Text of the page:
I must say, you have taught me a lot about myself. You made me come to terms with things that I would have blindly accepted if I wasn't on my own all the time. I realized I should do more to better my mental health, so thank you for all the times you've made me curl up in bed and cry. I realized I need to let go of some people in my life in order to be happy, and that sucked at first. I got tired of thinking "maybe it'll be different this time" and here we are, four months since we last spoke and still in the same place we were when I last let them go. I'm not wasting time reaching out because I know I'll just be disappointed. So thank you, White Noise, you've allowed me to move on.
It's 5:30 in the morning, and I've woken up about an hour ago because my body decided I've had enough sleep. Truth is, I may have gotten a full seven hours, but I don't feel well rested at all. That's all I want: to wake up in the morning and actually feel motivated to get out of bed and do things. I constantly feel like I'm walking through a fog; slowly making moves and trying my best but something is blocking me. I feel overpowered by this fog, and while I can see and feel the sunshine, I still have a long way to go before I get there.
Tell me, White Noise, why do you keep me up at night? Why do you insist on haunting and taunting me until I drive myself to madness, wondering if there's a way out? What if the only way out is to keep walking down the block until I reach the water, and even then I can't get away because I don't have a boat and I also hate the ocean? What if I'm supposed to feel you with every bone in my body until I become numb? Because of you I'm bad at keeping in touch because I feel like no one really cares about me. I feel there's no point in reaching out.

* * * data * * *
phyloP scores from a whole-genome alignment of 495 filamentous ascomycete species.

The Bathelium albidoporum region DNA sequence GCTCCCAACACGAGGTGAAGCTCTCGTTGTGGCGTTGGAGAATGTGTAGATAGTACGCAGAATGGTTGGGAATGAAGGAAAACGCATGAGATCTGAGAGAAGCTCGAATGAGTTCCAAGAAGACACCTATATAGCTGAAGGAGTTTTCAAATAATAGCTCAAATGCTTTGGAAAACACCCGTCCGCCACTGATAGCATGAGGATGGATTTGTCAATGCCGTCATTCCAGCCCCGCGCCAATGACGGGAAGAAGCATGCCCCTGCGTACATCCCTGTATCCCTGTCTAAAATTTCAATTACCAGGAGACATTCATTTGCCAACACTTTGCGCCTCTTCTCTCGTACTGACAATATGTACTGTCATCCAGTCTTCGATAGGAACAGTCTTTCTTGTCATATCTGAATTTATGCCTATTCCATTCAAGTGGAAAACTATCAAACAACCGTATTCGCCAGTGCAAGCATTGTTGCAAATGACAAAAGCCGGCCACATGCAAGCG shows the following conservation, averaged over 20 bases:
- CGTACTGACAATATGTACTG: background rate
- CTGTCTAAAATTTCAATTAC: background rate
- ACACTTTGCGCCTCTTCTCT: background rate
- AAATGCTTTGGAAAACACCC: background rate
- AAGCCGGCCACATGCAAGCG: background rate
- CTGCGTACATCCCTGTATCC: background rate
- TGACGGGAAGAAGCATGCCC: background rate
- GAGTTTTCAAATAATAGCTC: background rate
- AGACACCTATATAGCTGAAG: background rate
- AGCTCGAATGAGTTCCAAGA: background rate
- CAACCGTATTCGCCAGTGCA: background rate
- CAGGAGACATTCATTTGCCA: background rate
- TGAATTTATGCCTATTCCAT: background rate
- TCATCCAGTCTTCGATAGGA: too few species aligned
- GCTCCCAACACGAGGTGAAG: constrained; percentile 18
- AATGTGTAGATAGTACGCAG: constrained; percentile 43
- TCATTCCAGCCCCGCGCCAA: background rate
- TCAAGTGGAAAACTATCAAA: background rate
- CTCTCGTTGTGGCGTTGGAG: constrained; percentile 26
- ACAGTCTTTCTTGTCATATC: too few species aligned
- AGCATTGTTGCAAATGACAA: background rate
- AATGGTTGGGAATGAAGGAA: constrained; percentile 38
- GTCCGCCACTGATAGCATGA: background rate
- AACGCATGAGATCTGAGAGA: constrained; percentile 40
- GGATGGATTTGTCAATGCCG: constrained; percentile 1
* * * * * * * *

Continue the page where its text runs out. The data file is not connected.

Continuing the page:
In the end, no matter how much pain you cause me, I'll never forget how you comforted me when I needed someone.
What a freaking year.
That's it, that's how I'd describe it.
I have no regrets from this school year. None. From a professional standpoint, I got a lot done this year I never thought I would.
In February, I released my poetry compilation Museum of Mistakes, and held a poetry reading/release party in May. I invited other poets I knew who had work to share, and celebrated with friends. Special thanks to Mitch Angelo, Derek Sherry, Andy Spector, and Sara Ramsawak for reading their pieces at this event. (Videos coming soon!)